Are you the office Narcissist? This article seeks to demystify an unloved aspect of the human psyche.
If working from home for 6 weeks has taught me anything it’s that I get a lot out of human connection. I realised that I analyse my own behaviour through interacting with others. They act as a mirror. Now all I see is my own face day in day out on yet another Zoom meeting.
Aside from noticing how bad my under eye circles have become, the Zoom meetings have forced me into a new way of conversing. I try to cut in to get heard over the cacophony of voices all talking and competing at once. This is extrovert torture, where’s my stage?
But I’m special!
But I have a unique view point!
But I’ve tackled this before!
Hmmm is this narcissism? Am I the office narcissist?
The answer is yes, partly.
How we interact with the term narcissism
Narcissism is flung about as an adjective to describe behaviours of people that we encounter in our every day lives. Whether it is hearing about the latest dating flop from your bestie or hearing the latest office drama from colleagues, the pop culture definition would label a narcissist as someone who is self-centered to an unhealthy degree.
Narcissism is commonly defined in the context of Narcissistic Personality Disorder (NPD) which is at the extreme end of the spectrum. Psychology Today defines NPD as someone who displays “…grandiosity, a lack of empathy for other people, and a need for admiration. People with this condition are frequently described as arrogant, self-centered, manipulative, and demanding. They may also have grandiose fantasies and may be convinced that they deserve special treatment.
At the heart of it they lack self-love
While we often view a narcissist as someone that loves themselves too much, talks about themselves a lot and is very self-obsessed. It runs a little bit deeper than that. Robert Greene is one of the most well-known proponents that believes narcissism comes from a lack of self-love that leads to insecurity and a lack of empathy for others.
Without this inner worth the narcissist will seek attention and validation from others to feed the beast.
Newsflash! We’re all narcissists!
What’s often missed in the pop culture definition and understanding of narcissism is that we all have it within us. Narcissism is a normal and healthy part of being human it’s just a matter of where you lie on the spectrum.
Take a light hearted test, go on
In 1979 the Narcissistic Personality Inventory (NPI) was developed by Raskin and Hall.
While this test is not a diagnostic tool, it can be used to see where you rate on the narcissism scale in very general terms. I got 12 out of 40 and rated most highly in exploitativeness, self-sufficiency and authority. I can see how these traits would complement being a leader in a commercial sector!
Are procurement professionals inherently narcissistic?
The most recent edition of the Diagnostic and Statistical Manual of Mental Disorders lists nine criteria for NPD, it specifies that someone only needs to meet five of them to clinically qualify as a narcissist. Read on to see if you can relate to the telltale signs of a procurement narcissist.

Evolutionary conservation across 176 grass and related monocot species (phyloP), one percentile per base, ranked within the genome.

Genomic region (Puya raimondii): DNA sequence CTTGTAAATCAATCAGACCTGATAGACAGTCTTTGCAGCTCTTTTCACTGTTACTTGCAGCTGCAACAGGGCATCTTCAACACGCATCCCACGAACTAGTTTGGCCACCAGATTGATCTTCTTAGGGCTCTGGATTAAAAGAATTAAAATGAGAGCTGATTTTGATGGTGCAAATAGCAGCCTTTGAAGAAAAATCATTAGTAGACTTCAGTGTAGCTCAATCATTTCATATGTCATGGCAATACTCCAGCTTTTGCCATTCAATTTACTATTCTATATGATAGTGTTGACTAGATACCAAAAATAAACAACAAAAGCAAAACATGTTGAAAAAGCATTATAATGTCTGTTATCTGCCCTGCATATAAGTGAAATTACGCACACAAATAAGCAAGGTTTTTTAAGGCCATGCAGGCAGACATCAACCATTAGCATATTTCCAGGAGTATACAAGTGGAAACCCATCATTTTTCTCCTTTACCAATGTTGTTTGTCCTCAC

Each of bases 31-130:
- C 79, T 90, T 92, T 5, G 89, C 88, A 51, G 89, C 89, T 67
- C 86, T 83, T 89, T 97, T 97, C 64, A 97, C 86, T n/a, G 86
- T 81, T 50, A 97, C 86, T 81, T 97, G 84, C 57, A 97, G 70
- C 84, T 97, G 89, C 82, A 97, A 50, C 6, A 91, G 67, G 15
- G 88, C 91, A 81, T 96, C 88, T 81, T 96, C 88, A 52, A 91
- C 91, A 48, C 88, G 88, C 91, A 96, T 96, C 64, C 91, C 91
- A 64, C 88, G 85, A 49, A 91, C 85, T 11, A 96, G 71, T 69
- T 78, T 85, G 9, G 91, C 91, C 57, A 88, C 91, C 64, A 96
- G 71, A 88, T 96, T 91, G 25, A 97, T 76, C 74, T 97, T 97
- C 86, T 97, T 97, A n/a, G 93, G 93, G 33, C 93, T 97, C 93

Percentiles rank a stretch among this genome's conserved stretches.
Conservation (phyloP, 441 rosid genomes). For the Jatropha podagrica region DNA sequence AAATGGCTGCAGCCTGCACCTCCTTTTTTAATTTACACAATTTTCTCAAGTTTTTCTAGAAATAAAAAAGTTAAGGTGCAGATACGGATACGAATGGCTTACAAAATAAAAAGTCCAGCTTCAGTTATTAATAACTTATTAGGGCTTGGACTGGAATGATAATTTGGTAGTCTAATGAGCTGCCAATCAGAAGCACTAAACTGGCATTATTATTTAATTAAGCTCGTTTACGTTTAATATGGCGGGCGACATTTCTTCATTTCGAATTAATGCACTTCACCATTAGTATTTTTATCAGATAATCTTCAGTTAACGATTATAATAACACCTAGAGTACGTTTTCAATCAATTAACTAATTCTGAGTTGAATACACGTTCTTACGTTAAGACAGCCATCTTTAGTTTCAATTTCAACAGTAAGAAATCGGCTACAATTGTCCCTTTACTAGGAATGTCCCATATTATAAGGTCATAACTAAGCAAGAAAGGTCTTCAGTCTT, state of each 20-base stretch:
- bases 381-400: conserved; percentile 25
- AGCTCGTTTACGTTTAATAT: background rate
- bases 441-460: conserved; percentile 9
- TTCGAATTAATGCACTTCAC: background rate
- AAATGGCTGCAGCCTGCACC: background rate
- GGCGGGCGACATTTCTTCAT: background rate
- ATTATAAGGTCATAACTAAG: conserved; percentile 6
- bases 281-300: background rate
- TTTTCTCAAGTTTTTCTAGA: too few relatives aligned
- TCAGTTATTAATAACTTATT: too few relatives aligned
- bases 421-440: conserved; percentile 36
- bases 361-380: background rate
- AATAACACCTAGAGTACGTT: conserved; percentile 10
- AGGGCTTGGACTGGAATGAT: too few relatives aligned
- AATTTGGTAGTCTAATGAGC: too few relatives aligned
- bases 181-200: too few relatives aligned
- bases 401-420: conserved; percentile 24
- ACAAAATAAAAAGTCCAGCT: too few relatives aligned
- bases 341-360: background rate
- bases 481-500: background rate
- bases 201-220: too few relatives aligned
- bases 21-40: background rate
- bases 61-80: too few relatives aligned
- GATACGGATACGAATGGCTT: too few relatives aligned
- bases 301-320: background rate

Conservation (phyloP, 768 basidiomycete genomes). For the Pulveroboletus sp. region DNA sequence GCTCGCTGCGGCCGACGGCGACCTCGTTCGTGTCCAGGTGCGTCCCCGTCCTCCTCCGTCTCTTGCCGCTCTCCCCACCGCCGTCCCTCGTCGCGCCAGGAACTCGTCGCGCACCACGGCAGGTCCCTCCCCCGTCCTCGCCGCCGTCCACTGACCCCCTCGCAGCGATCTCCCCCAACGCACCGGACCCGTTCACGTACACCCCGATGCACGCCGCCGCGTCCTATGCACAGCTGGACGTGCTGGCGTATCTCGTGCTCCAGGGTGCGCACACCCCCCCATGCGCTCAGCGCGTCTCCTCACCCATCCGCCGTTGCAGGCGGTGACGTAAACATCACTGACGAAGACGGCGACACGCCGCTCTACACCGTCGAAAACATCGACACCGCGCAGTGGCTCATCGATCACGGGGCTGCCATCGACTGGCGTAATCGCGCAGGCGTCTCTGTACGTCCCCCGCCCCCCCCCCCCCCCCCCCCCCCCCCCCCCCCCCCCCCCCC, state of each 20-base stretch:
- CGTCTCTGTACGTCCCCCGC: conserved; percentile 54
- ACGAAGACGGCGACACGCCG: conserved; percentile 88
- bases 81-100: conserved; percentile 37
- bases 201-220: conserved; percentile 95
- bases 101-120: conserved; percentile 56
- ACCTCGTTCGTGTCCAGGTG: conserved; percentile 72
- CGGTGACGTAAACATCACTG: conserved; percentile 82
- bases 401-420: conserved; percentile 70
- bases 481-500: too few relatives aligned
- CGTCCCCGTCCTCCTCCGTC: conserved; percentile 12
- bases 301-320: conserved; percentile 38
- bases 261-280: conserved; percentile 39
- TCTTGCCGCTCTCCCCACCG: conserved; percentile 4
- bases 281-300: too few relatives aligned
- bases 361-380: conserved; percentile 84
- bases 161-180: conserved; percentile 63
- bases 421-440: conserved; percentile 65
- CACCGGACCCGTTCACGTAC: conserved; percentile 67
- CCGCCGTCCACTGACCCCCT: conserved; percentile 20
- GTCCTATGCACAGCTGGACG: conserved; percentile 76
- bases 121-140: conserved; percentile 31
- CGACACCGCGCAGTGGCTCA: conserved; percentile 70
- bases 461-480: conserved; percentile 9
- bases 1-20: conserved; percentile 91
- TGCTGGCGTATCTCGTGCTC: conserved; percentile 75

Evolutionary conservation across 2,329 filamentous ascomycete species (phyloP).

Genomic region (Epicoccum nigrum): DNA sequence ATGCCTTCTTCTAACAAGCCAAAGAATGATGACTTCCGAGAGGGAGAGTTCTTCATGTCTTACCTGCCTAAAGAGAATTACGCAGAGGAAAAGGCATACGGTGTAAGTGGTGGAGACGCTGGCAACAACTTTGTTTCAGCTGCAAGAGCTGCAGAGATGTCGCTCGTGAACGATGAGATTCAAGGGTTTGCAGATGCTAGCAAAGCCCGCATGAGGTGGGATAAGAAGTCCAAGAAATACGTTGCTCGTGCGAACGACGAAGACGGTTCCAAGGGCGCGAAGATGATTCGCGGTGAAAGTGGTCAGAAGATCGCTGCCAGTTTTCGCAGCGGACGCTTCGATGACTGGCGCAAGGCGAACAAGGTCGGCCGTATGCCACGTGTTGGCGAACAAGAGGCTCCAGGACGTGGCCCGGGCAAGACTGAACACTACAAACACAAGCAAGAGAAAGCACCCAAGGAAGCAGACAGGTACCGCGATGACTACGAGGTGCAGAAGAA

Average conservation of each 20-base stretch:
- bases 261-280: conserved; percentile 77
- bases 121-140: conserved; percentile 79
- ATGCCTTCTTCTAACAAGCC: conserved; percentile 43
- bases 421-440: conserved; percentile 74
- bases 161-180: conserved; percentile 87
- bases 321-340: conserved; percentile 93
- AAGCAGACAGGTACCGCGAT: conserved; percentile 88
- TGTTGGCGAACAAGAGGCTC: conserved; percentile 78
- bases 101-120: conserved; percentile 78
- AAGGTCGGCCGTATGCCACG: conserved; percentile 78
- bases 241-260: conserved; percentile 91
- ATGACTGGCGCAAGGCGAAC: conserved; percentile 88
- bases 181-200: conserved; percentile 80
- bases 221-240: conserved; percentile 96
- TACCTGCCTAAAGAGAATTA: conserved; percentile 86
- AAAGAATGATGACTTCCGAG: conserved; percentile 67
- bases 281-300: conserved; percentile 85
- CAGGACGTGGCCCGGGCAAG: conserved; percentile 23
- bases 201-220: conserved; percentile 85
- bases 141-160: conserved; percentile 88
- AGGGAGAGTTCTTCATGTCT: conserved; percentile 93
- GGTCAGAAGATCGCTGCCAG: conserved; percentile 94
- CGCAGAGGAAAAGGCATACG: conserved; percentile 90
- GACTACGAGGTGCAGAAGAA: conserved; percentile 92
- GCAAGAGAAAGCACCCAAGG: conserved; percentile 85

Note: it is not a diagnostic tool, instead it measures normal expressions of narcissism. So, even someone who gets the highest possible score on the NPI does not necessarily have Narcissistic Personality Disorder.
|9 signs of NPD||Telltale signs of procurement narcissists|
|1. Grandiose sense of self-importance||The procurement person who must talk at every meeting about themselves and won’t listen to anyone else – even if it’s information from their client that they need to hear.|
|2. Preoccupation with fantasies of unlimited success, power, brilliance, beauty, or ideal love||The procurement person who won’t roll their sleeves up or get their hands dirty unless the project comes with a highly visible profile.|
|3. Belief they’re special and unique and can only be understood by, or should associate with, other special or high-status people or institutions||The procurement person who corners your boss any chance they can get and deliberately cuts you out of emails and meetings involving anyone higher up the food chain.|
|4. Need for excessive admiration||The procurement person who copies the whole team in on an email reply back to a customer where the customer has just thanked them for completing a task.|
|5. Sense of entitlement||The procurement newbie who demands to be the project lead on a $10m account their first day!|
|6. Interpersonally exploitative behaviour||The procurement person who proclaims they have written the best category strategy in the history of all time but actually they made others do it for them.|
|7. Lack of empathy||The procurement person who steals air time in a team meeting to talk about how amazing they are when a colleague has just lost a large account.|
|8. Envy of others or a belief that others are envious of them||The procurement person who sits in on your project meeting only to then try and take it over (when they were never invited in the first place).|
|9. Demonstration of arrogant and haughty behaviours or attitudes||The procurement person who refuses to use plain english and will only communicate in unnecessary inflated industry jargon to make it known that they are better than anyone else.|
While not all procurement professionals have NPD, we all display narcissistic behaviours from time to time. I would argue that a healthy amount of narcissism is required to be successful in this industry! If narcissism is an inherent trait in everyone that can be harnessed for good, then perhaps we need to reassess the characterisation of the behaviour trait as being only bad.
Is healthy narcissism your untapped office superpower?
If you enjoyed this article then read the wildly popular article ‘Are you the office psychopath’
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